Now it's production time! I think the easiest and fastest way to do it is to roll out the dough and cut out all the disks. Then place the filling in the center of the disks. I use egg white to help seal the empanadas, so at this point, I will brush three or four of them at a time and then close them up as the egg white dries out pretty quickly. Finally, I crimp all of them at a time with a fork to make sure the edges are bound together. When you close the empanadas, make sure none of the filling has compromised the edge of the empanadas, as they won't fully seal that way and will open up during frying.
If you bake them, having perfectly sealed empanadas isn't as big as an issue. After brushing them with an egg wash (an egg whisked with a little milk), I baked some as well at 400 degrees Fahrenheit for 20 minutes.
Which one won in our house? The fried. But the baked ones are delicious too.
I brought both the baked and fried empanadas to my friend's house as an appetizer, serving them with a Barcelona Cookbook roasted red pepper sauce. They were a big hit!
Oh, and guess what I did the next day. You got it -- beef empanadas with leftover skirt steak and pot roast. These were just as yummy. And I brought them to another friend's house as an appetizer. Enjoy!
Barcelona Restaurant Empanada Dough
(Modified recipe from the Barcelona Cookbook)
Makes around 70 2 1/2 inch empanada disks
3 cups all-purpose flour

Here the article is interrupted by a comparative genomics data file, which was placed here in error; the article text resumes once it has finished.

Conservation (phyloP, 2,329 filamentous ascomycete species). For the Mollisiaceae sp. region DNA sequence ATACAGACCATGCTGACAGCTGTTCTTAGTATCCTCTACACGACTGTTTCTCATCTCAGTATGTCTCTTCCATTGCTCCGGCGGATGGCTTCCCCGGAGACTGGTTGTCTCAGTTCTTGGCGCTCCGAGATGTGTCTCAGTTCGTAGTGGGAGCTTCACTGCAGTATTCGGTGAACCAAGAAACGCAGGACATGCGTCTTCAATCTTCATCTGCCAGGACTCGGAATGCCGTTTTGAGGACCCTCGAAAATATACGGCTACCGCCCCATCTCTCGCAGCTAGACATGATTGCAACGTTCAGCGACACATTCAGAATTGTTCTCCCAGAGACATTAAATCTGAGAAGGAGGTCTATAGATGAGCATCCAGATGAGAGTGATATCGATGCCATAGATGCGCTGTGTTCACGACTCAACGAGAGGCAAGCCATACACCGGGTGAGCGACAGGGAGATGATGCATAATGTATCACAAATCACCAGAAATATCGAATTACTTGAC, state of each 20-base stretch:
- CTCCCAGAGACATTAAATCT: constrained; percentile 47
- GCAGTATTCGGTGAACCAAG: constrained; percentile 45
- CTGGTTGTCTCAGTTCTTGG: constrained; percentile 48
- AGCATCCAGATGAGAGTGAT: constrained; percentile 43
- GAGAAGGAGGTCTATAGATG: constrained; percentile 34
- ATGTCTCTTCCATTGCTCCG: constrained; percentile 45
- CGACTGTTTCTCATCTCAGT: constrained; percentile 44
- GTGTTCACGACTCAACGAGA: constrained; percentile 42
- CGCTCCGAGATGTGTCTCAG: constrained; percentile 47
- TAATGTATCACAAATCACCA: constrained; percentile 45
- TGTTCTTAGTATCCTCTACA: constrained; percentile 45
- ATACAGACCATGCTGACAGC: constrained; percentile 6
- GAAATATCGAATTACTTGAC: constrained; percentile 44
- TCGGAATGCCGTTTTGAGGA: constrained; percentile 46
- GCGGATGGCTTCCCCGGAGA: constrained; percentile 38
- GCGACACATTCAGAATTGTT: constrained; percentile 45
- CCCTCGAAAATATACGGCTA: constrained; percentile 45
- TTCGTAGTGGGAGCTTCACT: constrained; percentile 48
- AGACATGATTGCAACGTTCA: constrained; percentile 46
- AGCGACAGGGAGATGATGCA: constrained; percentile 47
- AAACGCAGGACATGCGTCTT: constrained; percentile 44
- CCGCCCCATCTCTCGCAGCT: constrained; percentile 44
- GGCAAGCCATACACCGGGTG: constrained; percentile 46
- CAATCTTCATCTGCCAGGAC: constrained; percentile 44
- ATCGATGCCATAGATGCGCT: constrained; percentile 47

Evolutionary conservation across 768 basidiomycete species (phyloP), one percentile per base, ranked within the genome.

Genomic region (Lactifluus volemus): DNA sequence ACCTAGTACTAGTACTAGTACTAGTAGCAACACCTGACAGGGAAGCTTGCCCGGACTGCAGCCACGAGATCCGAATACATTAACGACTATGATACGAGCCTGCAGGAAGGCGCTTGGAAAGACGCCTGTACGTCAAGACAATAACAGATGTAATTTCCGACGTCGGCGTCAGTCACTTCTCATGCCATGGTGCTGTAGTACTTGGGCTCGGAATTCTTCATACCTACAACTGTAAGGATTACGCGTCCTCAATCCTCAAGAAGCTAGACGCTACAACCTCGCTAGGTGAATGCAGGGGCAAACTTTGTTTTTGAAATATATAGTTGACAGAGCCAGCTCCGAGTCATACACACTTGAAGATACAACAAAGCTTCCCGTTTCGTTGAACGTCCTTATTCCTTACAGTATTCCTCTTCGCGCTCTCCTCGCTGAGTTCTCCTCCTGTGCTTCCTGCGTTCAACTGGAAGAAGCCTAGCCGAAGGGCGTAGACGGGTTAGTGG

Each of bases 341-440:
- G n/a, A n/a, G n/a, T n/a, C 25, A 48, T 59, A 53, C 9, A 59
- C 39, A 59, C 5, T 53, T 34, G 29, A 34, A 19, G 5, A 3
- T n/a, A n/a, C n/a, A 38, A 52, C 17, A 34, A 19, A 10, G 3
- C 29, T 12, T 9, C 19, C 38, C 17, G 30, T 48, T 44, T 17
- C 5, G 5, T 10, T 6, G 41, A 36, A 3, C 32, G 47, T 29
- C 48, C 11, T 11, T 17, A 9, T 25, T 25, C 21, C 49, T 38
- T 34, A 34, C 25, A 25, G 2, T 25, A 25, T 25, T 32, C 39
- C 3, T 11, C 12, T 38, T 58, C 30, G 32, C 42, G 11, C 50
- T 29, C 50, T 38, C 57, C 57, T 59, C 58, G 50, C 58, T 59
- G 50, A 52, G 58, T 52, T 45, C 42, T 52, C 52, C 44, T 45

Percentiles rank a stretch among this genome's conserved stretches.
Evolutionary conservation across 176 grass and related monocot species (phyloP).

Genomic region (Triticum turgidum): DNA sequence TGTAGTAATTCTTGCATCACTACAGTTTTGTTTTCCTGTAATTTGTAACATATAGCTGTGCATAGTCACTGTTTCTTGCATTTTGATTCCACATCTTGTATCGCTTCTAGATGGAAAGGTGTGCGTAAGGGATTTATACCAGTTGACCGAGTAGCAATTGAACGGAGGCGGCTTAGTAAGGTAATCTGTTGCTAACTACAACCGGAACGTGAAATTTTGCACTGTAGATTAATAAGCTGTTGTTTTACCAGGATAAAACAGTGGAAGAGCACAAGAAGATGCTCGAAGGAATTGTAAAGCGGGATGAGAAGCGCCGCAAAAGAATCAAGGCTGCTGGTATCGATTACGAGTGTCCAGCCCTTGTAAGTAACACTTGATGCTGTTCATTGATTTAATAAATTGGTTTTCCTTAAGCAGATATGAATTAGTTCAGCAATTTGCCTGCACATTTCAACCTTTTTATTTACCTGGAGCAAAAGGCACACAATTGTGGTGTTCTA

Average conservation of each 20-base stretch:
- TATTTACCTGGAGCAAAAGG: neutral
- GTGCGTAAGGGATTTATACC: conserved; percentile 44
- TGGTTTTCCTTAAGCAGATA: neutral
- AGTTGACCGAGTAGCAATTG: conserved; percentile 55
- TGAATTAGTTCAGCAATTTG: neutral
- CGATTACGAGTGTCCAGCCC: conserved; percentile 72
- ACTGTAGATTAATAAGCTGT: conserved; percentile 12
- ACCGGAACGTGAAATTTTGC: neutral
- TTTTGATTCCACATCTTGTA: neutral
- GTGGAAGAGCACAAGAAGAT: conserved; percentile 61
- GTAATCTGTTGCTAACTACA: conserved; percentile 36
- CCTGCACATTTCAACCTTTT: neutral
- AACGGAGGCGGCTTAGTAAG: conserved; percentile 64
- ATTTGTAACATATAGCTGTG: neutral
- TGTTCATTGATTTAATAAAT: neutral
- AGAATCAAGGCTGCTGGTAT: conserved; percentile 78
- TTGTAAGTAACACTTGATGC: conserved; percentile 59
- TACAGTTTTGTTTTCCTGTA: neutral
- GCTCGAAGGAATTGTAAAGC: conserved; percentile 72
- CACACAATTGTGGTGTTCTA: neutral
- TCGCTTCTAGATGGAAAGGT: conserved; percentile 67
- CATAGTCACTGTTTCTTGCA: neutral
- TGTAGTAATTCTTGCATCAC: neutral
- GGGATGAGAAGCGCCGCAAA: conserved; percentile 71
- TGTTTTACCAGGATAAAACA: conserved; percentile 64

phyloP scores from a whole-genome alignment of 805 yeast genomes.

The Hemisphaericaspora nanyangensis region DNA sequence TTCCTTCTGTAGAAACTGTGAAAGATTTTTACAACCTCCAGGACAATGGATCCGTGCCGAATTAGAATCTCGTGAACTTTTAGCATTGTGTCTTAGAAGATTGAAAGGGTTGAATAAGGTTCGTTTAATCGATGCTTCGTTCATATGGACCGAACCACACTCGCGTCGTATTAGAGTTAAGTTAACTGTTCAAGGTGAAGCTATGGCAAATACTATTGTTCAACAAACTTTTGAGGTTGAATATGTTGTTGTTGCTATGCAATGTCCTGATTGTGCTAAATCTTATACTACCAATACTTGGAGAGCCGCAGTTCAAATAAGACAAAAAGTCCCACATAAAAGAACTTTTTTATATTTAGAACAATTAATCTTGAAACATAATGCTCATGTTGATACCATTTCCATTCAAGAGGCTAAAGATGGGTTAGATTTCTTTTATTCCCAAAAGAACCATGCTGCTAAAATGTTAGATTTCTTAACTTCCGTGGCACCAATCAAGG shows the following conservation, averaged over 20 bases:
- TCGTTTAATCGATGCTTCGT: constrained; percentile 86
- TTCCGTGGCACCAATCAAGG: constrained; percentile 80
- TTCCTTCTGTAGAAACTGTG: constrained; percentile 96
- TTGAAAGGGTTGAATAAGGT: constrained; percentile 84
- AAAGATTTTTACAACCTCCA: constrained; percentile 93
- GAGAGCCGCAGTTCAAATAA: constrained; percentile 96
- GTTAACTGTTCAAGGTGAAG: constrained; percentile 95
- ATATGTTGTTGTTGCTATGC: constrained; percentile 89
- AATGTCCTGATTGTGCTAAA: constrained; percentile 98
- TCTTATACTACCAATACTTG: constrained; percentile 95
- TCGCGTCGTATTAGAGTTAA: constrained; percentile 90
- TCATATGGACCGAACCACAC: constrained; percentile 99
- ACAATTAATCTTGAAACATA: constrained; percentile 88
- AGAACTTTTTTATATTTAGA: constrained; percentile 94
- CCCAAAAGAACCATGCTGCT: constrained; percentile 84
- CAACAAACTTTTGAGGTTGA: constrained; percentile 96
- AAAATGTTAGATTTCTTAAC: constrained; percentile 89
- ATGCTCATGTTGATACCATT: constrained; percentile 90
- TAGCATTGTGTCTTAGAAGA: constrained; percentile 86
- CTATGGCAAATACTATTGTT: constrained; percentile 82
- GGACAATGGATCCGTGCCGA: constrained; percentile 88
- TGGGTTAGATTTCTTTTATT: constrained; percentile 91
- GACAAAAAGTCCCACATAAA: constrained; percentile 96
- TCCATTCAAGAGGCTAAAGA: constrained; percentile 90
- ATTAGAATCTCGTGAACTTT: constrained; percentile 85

1 1/2 tbs. sugar
1/2 tbs. kosher salt
1/2 tsp. baking powder
1 large egg
1 egg yolk (save the egg white in another bowl to use in sealing the empanadas)
1/4 cup red wine vinegar
1/2 cup (1 stick) unsalted butter, melted and cooled
1/2 cup plus 2 tbs. water (I used 1/2 water and 1/2 vodka here)
In the bowl of the electric mixer with the dough hook or paddle attachment, mix the flour, sugar, salt, and baking powder on low speed until ingredients are well incorporated.
In a small bowl, whisk together the egg, egg yolk (save the egg white in another bowl), and vinegar.
Add the egg mixture and melted, cooled butter to the flour and mix on low speed for one minute, until blended. Increase the speed to medium and add the water. Mix for about two minutes to incorporate fully. When the dough is ready, it will gather in one ball around the dough hook or paddle. If it's not doing that and is wet, add a little sprinkling of flour at a time until it comes together. If it's dry and crumbly, add a few drops of water at a time until it comes together.
Take the dough out of the bowl onto a lightly floured work surface and give it a few final kneads. It will feel really soft and silky. Divide into three portions. Shape each into a rounded disk and wrap in plastic wrap. Refrigerate for at least four hours and up to three days. [Note, I refrigerated the dough for about 45 minutes, and I thought it was fine.]
Saturday, February 4, 2012
This post is for Sandy Norelli, who was kind enough to write on my blog that she was glad I was back after a writing hiatus. It's nice to know someone noticed I was gone.
Why did I stop writing? It boils down to this:
|Picture from here.|
Thus happened my abrupt withdrawal from the blog hemisphere. I still cooked and posted on my Facebook page, but my real blog slowly starved.